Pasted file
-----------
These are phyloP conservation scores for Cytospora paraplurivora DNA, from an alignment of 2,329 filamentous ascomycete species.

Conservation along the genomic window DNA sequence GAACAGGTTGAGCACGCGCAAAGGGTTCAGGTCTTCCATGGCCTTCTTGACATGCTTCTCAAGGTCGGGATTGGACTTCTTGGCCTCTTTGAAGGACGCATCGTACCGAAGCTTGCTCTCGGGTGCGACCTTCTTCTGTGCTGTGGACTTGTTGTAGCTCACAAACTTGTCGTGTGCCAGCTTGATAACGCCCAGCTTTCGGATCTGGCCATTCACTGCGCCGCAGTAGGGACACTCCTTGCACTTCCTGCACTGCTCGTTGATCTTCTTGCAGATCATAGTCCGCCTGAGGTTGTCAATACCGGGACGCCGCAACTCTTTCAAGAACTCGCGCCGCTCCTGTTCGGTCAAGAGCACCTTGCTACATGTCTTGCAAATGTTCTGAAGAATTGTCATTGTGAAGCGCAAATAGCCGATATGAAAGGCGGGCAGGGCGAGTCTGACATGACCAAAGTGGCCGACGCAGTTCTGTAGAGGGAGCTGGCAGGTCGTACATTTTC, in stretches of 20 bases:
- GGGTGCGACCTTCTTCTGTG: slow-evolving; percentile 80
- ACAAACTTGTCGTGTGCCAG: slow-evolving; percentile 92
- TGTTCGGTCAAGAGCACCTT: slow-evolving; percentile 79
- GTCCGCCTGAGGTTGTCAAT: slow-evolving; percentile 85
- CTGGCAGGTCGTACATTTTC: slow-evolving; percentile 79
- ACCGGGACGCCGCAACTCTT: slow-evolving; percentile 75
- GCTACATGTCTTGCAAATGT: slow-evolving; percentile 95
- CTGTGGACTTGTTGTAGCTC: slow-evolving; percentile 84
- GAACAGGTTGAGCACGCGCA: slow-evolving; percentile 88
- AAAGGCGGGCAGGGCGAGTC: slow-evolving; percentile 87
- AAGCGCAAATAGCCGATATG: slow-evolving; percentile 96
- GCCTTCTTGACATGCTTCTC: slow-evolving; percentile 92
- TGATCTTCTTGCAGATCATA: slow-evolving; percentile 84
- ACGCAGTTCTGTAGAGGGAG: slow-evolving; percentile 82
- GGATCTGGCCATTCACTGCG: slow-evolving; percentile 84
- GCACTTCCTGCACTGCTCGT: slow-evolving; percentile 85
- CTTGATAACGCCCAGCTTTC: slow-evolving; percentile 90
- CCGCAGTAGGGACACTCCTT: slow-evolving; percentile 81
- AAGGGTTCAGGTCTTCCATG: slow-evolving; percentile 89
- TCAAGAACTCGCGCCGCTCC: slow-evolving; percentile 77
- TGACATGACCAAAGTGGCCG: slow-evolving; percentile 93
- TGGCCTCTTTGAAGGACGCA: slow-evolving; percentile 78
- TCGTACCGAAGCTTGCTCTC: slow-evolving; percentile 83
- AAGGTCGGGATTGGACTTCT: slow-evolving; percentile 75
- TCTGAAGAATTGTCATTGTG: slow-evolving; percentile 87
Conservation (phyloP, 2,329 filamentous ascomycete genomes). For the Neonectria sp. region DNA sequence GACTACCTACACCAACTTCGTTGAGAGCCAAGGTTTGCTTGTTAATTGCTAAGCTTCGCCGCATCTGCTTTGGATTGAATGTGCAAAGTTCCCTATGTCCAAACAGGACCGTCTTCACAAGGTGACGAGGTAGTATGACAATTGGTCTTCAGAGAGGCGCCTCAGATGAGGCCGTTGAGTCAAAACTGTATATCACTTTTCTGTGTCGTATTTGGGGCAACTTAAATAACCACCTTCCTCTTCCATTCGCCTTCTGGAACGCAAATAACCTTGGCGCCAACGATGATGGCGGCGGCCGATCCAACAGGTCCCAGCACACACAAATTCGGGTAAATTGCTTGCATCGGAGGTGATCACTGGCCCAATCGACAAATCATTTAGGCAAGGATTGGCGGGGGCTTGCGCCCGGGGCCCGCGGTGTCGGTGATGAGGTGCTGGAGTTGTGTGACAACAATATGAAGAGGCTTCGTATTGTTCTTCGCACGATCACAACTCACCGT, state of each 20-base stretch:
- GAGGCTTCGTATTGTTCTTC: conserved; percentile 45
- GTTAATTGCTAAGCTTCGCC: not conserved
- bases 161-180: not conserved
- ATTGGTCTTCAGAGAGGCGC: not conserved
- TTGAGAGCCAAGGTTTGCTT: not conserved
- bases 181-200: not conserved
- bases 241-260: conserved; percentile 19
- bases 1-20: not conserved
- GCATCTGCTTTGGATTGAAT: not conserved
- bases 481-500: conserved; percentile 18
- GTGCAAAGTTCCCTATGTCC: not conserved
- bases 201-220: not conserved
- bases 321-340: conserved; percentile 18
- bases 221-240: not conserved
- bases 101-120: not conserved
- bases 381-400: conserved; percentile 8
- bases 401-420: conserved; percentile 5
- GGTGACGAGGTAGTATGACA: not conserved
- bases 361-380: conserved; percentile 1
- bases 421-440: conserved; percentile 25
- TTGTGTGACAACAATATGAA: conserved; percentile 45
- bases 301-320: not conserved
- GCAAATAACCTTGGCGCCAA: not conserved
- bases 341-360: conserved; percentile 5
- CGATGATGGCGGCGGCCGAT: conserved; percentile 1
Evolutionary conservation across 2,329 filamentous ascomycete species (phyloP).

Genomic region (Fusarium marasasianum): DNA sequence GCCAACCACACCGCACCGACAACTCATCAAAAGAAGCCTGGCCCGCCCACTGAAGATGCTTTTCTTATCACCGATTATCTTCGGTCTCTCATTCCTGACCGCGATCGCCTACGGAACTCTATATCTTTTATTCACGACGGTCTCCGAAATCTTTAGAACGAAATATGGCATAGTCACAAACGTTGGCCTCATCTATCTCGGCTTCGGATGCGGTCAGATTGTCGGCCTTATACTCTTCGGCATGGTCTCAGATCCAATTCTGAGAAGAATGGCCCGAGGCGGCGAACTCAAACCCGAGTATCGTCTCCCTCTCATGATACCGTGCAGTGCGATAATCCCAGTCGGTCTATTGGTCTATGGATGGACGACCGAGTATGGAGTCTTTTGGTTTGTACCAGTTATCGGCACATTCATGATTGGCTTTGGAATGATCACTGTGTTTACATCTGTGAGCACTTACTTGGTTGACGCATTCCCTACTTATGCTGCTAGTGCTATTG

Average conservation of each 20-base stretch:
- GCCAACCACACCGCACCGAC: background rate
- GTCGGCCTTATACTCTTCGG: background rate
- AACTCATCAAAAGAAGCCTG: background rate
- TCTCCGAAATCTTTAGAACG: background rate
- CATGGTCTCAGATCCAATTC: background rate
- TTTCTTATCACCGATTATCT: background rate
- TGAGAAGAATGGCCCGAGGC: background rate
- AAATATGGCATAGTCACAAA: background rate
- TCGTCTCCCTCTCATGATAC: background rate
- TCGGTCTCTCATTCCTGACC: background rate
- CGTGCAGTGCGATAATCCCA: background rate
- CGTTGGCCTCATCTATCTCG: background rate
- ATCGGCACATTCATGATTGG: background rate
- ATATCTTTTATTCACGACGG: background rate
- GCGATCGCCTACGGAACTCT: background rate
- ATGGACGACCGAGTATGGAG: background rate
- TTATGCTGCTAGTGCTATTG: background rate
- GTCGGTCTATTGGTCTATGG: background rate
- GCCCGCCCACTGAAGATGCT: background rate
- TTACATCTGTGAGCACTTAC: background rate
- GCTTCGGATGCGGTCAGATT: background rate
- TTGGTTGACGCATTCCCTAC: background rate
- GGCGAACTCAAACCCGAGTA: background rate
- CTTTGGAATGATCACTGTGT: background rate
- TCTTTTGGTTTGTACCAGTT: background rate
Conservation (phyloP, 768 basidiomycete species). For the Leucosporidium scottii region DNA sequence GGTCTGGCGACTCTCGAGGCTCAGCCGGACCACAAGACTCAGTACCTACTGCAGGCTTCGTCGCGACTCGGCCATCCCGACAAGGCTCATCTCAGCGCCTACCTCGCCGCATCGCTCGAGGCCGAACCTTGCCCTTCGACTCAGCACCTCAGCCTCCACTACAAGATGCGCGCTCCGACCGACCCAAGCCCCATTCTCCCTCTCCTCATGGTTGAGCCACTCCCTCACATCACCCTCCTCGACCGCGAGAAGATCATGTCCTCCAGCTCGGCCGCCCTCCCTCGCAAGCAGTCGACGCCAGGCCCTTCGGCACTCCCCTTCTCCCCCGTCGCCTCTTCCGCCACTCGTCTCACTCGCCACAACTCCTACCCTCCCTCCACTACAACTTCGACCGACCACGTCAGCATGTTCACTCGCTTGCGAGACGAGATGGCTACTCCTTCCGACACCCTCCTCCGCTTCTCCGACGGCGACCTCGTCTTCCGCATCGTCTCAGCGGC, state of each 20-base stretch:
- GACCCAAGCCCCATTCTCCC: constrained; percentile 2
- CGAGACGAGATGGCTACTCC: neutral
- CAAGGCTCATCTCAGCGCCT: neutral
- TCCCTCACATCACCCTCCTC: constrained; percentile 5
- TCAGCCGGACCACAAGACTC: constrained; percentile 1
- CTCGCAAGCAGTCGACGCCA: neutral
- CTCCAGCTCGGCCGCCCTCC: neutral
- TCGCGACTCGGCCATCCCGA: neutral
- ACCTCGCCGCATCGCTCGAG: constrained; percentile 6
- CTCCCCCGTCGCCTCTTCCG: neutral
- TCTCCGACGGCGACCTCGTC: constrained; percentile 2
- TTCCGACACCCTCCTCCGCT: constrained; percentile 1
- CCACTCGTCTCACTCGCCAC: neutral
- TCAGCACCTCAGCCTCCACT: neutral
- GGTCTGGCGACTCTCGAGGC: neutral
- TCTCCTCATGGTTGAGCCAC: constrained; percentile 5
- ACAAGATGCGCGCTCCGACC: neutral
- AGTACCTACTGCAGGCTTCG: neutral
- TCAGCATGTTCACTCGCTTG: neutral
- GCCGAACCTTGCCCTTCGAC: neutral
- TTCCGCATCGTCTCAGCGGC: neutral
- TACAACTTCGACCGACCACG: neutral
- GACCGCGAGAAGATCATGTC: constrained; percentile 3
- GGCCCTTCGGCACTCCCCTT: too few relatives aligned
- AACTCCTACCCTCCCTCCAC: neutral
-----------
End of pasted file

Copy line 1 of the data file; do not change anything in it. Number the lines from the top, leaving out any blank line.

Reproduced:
These are phyloP conservation scores for Cytospora paraplurivora DNA, from an alignment of 2,329 filamentous ascomycete species.